Hitman On The Verge Of A Nervous Breakdown: Writer/Director Richard Shepard Talks About THE MATADOR

It sounds like the set up to a Borscht Belt comedian’s routine. “A hitman and a traveling businessman walk into a bar…”

And while there are some darkly comic moments in writer/director Richard Shepard’s The Matador – in which traveling salesman Danny Wright (Greg Kinnear) encounters aging, freelance assassin Julian Noble (Pierce Brosnan) in a Mexico City hotel bar – the film is more concerned with its characters’ flaws and allowing those flaws to drive the humor in any of the situations the characters may find themselves in.

“This movie is called The Matador because matador means ‘killer,’” explains Shepard to a preview audience in Philadelphia. “There’s, obviously, the metaphor to bullfighting. Bullfighting, by its very nature is a dying spectacle and Pierce’s character is sort of dying, not physically, but emotionally.”

In The Matador, Kinear’s traveling businessman befriends Brosnan’s emotionally unstable contract killer while on a trip to Mexico. There friendship is brief, but isn’t ended by Julian’s admission to Danny, “I facilitate fatalities.” Instead, Julian tells Danny he now has the best cocktail party story ever. Several months pass and Julian suddenly finds himself in lethal trouble with his employers and in need of a friend, so he turns to the only person he has been able to call friend in the last three decades of his life- Danny.

Shepard, who already had the 1991 cult comedy The Linguini Incident and a few direct-to-cable films on his resume, originally intended to shoot The Matador in Mexico independently on a budget of a quarter-of-a-million dollars. However, when he heard that Brosnan’s production company was looking for writers for a sequel to his 200- thriller The Thomas Crown Affair, Shepard sent a copy of the Matador screenplay in as a sample of his writing. While he was hoping to get a meeting with Brosnan and his producing partner to pitch his own ideas for a Thomas Crown sequel, Shepard got a rather different phone call from Brosnan.

“The phone rang and it was Pierce on the other end and he said, ‘I’ve read your script and it was quite disturbing and funny and I would like to star in it,’” states Shepard. With that phone call, what plans Shepard had for a small independent production promptly changed. “Suddenly we were making a much larger film. But to Pierce’s credit, the script that I had written is to script you see in the movie.”

Unlike a certain other “licensed-to-kill” character that Brosnan has played in the past, The Matador allows Bronson to explore what kind of effect that life can have on someone.

“I wanted you to know that he was brutal in his killing, but I didn’t really care about the machinations of it,” Shepard explains. “There are other movies that do those things better. To me, the movie is about his breakdown on the stairs at the racetrack, not going up on the roof to see them do something.

“I didn’t have the money or time anyway,” he adds with a chuckle, “but I’ll take it as an artistic decision over an economic one.”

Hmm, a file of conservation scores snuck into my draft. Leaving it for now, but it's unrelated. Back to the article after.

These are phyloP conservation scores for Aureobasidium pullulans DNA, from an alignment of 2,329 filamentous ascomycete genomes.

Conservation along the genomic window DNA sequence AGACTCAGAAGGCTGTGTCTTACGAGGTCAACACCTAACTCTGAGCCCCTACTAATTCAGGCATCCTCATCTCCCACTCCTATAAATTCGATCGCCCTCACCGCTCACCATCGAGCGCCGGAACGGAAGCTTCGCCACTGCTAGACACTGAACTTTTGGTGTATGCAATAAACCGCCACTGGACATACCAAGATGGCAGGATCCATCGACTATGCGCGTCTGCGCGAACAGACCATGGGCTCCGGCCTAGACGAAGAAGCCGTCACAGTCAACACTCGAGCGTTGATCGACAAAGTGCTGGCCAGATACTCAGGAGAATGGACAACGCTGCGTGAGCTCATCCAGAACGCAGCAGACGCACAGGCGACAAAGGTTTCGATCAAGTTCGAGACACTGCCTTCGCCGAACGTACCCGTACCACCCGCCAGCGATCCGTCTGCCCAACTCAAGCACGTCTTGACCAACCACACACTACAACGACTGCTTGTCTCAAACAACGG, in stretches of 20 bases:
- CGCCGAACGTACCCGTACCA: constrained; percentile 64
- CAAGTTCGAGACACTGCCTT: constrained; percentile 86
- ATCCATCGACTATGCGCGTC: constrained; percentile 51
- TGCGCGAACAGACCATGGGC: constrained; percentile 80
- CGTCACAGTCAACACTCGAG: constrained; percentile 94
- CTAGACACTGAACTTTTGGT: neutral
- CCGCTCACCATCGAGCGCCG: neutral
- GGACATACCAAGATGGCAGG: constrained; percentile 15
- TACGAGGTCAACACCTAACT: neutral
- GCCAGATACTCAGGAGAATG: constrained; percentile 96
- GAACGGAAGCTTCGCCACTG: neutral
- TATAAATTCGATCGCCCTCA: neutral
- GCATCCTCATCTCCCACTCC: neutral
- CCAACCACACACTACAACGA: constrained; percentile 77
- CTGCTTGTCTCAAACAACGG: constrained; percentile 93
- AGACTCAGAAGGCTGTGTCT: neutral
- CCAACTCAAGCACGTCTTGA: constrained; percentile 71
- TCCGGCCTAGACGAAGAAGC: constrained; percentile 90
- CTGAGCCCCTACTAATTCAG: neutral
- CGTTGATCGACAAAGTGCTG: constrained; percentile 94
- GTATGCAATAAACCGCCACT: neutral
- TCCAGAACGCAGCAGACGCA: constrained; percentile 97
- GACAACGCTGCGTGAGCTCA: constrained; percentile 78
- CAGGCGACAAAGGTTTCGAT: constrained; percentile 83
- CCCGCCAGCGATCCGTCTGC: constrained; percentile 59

With Brosnan on board, Shepard’s next step was casting actors in the roles of the business man who befriends the assassin on the verge of a nervous breakdown and his wife.

“In a movie that doesn’t have car chases, it’s really all about performance,” Shepard states. “When we were suddenly making a real movie, I wrote on a piece of paper ‘Hope Davis’ and ‘Greg Kinnear.’”

And in a rare bit of Hollywood luck, Shepard was able to secure his initial picks for the roles.

“To be able to get your first choices really never happens,” enthuses Shepard. “I think Greg is so funny and he’s got a warmth to him and comic sensibility. Hope is like a thief. She comes in and steals every line. But by putting these two great actors opposite Pierce, it sort of said to him ‘You better come ready to play and not take this lightly because they’ll just whip you off the screen.’”

“About three or four weeks before we shot Pierce had a crisis of confidence, and was like ‘I don’t know if I can do this,’” Shepard recalls. “That was a very long weekend. But he came to his senses and once he did, he fully went for it.”

Brosnan’s new found confidence was the source for an improvised sequence that would go on to be prominently featured in the film’s advertising campaign.

“We were we shooting at the hotel and the lobby was so great and we weren’t using it. So I said to Pierce, ‘Do you have any interest in walking through the lobby in your underwear?’ and he said ‘Well can I wear my boots?’ There were five extras in that scene and all the people in the deep background were people checking into the hotel. We did it in one take.”

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About Rich Drees 6258 Articles
A film fan since he first saw that Rebel Blockade Runner fleeing the massive Imperial Star Destroyer at the tender age of 8 and a veteran freelance journalist with twenty years experience writing about film and pop culture.

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